I think this article overstates the capabilities and the use case does not generally exist in the real world. Passwords do not exist in a cyberspace vacuum, just waiting to be attacked in isolation. They exist in combination with a user identifier and a challenge/response system behind a UI. While the brute force methods may be capable of generating all the possible combinations, they still have to test them against a validation challenge with the correct response set. Most password challenge systems have two additional inhibitors against brute force attacks: 1. They don't respond at GPU speeds 2. They usually disable the account after 3 to 5 failed attempts. So, unless the brute force program has the password database available and the appropriate decode algorithms to provide the correct challenge/response patterns, it will not succeed. If the attacker has that kind of access, he or she is already past the firewall and well into the bowels of the network.
COVID-19: Latest Security News & Commentary
Dark Reading Staff 7/6/2020
Ripple20 Threatens Increasingly Connected Medical Devices
Kelly Sheridan, Staff Editor, Dark Reading,  6/30/2020
DDoS Attacks Jump 542% from Q4 2019 to Q1 2020
Dark Reading Staff 6/30/2020
Register for Dark Reading Newsletters
White Papers
Video
Cartoon
Current Issue
How Cybersecurity Incident Response Programs Work (and Why Some Don't)
This Tech Digest takes a look at the vital role cybersecurity incident response (IR) plays in managing cyber-risk within organizations. Download the Tech Digest today to find out how well-planned IR programs can detect intrusions, contain breaches, and help an organization restore normal operations.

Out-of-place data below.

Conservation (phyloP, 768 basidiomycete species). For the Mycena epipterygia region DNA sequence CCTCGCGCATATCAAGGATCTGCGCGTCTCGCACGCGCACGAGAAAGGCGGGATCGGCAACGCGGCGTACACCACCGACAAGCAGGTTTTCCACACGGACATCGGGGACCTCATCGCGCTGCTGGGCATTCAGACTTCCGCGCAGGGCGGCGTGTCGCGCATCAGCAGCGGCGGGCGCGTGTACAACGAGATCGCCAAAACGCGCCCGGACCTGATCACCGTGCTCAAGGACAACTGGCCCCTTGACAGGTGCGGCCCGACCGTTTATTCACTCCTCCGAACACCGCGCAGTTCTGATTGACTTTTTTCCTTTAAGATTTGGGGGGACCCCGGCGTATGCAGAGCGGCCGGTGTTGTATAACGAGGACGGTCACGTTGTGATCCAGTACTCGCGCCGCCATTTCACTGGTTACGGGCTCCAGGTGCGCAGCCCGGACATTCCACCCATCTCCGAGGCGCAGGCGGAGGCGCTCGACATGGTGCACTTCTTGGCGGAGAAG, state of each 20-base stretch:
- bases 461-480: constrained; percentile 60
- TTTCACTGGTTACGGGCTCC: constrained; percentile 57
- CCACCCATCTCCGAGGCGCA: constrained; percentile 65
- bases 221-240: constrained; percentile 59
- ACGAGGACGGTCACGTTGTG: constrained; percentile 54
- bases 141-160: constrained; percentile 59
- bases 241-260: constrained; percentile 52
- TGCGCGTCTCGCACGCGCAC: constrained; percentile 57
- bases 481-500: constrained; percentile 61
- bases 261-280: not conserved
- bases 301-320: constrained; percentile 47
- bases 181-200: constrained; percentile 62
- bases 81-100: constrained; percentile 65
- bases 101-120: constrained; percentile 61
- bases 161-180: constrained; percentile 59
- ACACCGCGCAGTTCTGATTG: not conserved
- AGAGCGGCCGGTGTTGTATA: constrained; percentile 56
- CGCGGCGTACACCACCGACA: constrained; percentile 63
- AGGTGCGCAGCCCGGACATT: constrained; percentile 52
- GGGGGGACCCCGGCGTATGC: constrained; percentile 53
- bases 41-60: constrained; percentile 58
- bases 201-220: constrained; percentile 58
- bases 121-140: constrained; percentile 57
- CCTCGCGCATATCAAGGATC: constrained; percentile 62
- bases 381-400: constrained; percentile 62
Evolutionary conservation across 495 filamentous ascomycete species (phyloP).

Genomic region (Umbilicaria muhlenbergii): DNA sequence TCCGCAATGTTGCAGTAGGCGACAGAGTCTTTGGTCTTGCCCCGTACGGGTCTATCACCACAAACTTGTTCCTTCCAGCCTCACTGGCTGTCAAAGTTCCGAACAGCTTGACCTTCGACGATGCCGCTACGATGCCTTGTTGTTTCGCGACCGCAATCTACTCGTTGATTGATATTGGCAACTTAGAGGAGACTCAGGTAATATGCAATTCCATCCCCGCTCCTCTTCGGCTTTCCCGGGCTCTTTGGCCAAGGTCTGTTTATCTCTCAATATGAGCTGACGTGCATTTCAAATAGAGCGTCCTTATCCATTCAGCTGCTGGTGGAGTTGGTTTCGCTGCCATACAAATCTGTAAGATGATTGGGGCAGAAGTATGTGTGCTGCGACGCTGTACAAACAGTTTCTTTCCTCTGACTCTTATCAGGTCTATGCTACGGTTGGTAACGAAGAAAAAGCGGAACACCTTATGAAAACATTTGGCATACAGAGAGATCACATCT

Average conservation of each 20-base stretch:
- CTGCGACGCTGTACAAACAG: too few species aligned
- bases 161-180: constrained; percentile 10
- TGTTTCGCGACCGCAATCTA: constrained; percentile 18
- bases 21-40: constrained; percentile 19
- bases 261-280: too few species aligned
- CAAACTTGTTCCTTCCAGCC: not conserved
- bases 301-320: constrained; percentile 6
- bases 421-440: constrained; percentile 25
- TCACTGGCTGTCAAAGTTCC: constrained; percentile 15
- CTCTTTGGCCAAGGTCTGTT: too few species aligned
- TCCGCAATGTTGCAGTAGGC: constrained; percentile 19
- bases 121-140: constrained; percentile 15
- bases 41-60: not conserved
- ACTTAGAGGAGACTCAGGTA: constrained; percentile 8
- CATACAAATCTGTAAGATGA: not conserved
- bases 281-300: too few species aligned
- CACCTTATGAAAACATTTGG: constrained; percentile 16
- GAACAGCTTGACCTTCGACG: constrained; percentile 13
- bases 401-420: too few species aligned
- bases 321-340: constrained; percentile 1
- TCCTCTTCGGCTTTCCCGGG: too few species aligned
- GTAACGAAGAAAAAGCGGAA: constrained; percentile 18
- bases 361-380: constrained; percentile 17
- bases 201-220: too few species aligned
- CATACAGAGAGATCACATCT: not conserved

Flash Poll
The Threat from the Internetand What Your Organization Can Do About It
The Threat from the Internetand What Your Organization Can Do About It
This report describes some of the latest attacks and threats emanating from the Internet, as well as advice and tips on how your organization can mitigate those threats before they affect your business. Download it today!
Twitter Feed
Dark Reading - Bug Report
Bug Report
Enterprise Vulnerabilities
From DHS/US-CERT's National Vulnerability Database
CVE-2020-15570
PUBLISHED: 2020-07-06
The parse_report() function in whoopsie.c in Whoopsie through 0.2.69 mishandles memory allocation failures, which allows an attacker to cause a denial of service via a malformed crash file.
CVE-2020-15569
PUBLISHED: 2020-07-06
PlayerGeneric.cpp in MilkyTracker through 1.02.00 has a use-after-free in the PlayerGeneric destructor.
CVE-2020-7690
PUBLISHED: 2020-07-06
It's possible to inject JavaScript code via the html method.
CVE-2020-7691
PUBLISHED: 2020-07-06
It's possible to use <<script>script> in order to go over the filtering regex.
CVE-2020-15562
PUBLISHED: 2020-07-06
An issue was discovered in Roundcube Webmail before 1.2.11, 1.3.x before 1.3.14, and 1.4.x before 1.4.7. It allows XSS via a crafted HTML e-mail message, as demonstrated by a JavaScript payload in the xmlns (aka XML namespace) attribute of a HEAD element when an SVG element exists.